The houses for Olga Baeta (1956-57) and Rubens de Mendonça (1958- 59) belong to the second phase of the work of João Vilanova Artigas (1915-1985), the most important modernist architect of São Paulo. They were done at a particularly active moment in Brazil’s history, a time that saw the competition for and the construction of the new capital, Brasilia. The country was experiencing an intense phase of democracy under the guidance of Juscelino Kubitschek (1902-1976), president from 1956 to 1961. It was, however, a contradictory democracy in that the Communist Party continued to be outlawed, a status to which it had been relegated in 1947 by a Superior Electoral Court decision, under the accusation of being an instrument of Soviet domination. In terms of architecture, there was an intense, ongoing debate about how the profession might best contribute to the social transformation of the country.
I have posted about Can Lis before, but when i saw on one of my favourite blogs, somewhere i would like to live, these wonderful pictures, i had to post again. this is my kind of architecture to a tee. in all it is a traditional building of the area made our of the local stone, with just enough architectural details and a wonderful use of space, that doesn’t make the building stand out, yet fit into its surroundings and become a wonderful family home, and place to live. and who could pic a better position. Andrew
with a similar form, but quite the opposite feeling to the last project shown here, this house in portugal is a beautiful contrast with the surrounding nature. by GSMM ( Giorgio Santagostino from milan and Monica Margarido from lisboa ) this house is a simple yet very clever space in whcih to feel cool in the portugal heat.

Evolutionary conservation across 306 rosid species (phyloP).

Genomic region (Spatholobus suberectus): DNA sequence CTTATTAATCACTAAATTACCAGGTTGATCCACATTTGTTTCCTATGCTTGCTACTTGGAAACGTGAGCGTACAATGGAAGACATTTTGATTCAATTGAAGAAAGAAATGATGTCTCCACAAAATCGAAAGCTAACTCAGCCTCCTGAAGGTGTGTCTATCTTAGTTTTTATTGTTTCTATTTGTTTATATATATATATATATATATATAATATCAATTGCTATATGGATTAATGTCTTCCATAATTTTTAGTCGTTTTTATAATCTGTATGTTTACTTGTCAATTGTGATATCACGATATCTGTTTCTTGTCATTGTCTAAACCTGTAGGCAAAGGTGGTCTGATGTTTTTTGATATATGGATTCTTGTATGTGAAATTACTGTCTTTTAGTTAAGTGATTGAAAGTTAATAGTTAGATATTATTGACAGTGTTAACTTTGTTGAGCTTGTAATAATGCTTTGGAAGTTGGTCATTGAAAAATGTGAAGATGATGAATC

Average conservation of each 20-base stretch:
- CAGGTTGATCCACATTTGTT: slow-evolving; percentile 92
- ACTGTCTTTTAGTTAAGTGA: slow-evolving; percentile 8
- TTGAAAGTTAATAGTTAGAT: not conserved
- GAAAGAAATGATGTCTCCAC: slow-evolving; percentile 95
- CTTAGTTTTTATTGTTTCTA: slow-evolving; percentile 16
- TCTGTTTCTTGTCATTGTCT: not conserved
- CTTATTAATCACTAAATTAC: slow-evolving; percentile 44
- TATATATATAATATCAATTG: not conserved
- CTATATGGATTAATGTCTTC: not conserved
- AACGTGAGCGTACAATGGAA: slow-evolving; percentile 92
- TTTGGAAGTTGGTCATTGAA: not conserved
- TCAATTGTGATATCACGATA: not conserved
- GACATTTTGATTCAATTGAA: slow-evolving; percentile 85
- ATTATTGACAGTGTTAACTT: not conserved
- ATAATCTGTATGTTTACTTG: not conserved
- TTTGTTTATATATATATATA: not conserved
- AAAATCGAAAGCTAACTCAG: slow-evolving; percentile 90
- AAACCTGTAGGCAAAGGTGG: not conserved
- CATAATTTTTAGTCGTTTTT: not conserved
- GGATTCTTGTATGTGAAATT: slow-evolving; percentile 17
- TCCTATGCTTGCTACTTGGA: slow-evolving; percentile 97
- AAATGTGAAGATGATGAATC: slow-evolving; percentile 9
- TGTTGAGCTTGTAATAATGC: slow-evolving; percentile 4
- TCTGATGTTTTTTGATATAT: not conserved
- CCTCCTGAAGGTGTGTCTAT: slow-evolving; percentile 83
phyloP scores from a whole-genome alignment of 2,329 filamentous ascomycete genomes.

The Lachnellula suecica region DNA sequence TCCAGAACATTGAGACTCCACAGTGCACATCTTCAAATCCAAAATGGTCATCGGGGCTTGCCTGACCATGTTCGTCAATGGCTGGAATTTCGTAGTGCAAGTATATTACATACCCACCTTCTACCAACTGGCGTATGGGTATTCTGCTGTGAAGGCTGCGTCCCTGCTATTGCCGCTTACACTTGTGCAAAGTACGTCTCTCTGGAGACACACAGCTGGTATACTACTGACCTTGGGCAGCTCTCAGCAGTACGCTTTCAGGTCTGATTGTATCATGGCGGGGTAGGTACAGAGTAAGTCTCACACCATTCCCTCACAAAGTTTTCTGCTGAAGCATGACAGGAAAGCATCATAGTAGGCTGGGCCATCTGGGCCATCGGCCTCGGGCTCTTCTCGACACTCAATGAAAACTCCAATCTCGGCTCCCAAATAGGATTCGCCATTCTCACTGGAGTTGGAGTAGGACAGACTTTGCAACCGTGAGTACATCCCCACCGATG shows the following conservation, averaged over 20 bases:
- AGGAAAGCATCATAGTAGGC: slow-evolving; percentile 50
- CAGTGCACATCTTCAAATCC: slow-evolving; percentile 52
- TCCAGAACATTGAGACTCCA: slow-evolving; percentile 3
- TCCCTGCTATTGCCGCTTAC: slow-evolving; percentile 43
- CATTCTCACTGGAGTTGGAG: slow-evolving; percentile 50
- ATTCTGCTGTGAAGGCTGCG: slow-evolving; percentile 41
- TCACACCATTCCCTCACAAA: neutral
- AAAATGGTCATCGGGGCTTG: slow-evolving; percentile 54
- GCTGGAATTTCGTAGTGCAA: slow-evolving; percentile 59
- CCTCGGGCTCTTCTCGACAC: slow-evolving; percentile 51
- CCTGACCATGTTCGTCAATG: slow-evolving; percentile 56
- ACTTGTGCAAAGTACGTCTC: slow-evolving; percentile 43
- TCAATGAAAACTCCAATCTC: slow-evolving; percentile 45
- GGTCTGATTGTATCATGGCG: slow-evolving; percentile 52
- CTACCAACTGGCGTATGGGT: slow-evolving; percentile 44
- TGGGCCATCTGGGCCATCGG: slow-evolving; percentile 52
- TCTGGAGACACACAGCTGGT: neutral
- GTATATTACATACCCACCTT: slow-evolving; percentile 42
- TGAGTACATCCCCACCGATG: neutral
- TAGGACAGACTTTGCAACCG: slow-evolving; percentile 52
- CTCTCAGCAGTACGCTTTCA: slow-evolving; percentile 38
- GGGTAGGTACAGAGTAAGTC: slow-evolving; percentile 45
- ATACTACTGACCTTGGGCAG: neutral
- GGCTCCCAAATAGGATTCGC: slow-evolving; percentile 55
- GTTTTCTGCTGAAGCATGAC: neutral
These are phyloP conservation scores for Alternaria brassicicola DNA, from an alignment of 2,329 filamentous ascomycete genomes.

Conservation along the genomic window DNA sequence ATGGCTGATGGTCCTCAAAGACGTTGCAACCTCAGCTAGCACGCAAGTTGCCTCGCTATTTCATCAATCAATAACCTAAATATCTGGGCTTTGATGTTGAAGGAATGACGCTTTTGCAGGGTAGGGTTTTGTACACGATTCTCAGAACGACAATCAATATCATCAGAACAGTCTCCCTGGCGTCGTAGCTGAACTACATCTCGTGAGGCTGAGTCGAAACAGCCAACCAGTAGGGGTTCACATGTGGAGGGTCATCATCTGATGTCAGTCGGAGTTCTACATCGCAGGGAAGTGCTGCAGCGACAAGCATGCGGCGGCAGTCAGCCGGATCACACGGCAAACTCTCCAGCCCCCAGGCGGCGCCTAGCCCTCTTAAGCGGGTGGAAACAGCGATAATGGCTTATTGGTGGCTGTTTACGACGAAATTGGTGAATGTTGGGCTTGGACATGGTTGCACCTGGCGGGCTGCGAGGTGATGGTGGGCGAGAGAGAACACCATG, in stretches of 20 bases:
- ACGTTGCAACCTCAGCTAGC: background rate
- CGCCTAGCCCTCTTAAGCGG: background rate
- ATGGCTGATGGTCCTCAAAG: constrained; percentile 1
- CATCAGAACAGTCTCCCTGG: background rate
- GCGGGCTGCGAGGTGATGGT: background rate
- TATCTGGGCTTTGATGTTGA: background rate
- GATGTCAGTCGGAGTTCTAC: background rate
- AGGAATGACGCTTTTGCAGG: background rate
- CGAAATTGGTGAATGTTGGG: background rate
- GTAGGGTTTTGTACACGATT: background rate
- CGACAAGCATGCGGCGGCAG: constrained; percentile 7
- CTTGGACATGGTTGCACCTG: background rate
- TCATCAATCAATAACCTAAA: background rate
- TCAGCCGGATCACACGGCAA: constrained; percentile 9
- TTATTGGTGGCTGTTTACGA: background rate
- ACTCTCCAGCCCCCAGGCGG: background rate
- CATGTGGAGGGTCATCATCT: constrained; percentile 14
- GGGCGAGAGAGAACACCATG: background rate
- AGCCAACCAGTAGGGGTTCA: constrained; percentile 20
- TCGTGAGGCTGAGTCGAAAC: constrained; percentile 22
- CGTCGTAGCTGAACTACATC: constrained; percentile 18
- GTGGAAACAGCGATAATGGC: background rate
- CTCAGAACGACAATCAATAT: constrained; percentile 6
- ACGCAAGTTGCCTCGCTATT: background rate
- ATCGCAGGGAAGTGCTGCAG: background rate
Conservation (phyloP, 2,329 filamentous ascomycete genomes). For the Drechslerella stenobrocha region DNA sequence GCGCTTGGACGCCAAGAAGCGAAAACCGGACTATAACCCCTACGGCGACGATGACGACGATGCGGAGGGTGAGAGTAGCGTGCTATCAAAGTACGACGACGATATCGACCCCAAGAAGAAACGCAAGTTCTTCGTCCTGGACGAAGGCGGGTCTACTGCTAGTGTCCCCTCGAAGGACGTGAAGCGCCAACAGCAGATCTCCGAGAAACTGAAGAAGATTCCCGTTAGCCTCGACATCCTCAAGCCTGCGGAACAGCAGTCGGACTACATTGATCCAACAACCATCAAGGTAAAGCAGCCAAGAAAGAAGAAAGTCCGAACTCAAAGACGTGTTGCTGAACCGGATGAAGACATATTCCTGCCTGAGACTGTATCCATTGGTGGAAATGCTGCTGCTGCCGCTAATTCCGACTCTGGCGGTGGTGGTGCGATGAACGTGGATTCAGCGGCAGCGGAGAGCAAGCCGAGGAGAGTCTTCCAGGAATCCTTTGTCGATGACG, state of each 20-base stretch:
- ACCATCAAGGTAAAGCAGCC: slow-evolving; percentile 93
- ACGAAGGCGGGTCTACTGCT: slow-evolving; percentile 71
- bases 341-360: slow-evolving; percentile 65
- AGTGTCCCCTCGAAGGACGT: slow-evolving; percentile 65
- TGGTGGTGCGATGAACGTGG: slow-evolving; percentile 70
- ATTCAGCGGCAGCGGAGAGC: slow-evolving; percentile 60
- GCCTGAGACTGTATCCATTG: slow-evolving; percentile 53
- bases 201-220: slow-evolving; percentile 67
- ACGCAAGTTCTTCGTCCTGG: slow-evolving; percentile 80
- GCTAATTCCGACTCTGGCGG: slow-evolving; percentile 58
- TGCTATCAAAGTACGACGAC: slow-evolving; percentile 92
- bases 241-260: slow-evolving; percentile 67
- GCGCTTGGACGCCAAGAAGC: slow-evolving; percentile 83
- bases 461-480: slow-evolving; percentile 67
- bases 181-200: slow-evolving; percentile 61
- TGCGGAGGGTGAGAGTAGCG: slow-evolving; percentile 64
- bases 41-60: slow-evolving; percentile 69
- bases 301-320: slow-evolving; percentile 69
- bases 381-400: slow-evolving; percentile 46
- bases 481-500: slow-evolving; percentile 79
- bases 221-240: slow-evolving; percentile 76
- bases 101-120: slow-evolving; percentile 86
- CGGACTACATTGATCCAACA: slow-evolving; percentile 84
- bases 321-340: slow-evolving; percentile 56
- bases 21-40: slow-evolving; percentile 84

house available for rental on Airbnb
i love finding beautiful, well-designed houses to post here, and always there is a wish “i would love to live there” especially for me when they are situated in rural areas. so when i saw a picture of this house and started searching for it, up came its page on Airbnb. so now there is a chance to at least stay in one of the creations we see in the magazines. this “log” cabin in the wild countryside near Sergovia, Spain was designed by Josemaria de Churtichaga and Cayetana de la Quadra-Salcedo with splashes of yellow, as a simple country retreat for themselves and their family.
for many years while i live in london i would pass this box of glass on a quiet residential street in hampstead every time i would go to the park. usually it’s blind were closed, giving nothing away of what was inside or beyond. andrew trotter
Michael and Patty Hopkins’ own house is probably what you might expect from one of the pioneers of the “high-tech” style (Michael was once a partner at Foster Associates). It clearly draws inspiration from the Californian case study houses; the Eames house in particular (and probably Foster’s work for IBM at Cosham – 1971) being constructed from a framework of 63mm square hollow steel sections, lattice beams and profiled metal sheeting. The garden is 2.5m below street level, so one enters at first floor level, via a bridge. This upper floor contains a studio, sitting area and the master bedroom. The lower floor holds three children’s bedrooms, kitchen and dining area. A toilet core features on both levels, which are connected by a spiral staircase. Measuring 12 x 10m, the structural grid of 2 x 4m was deliberately kept small, to keep down the sizes of the structural members (and their cost) and provides a useful internal space planning grid. Front and rear elevations are fully glazed.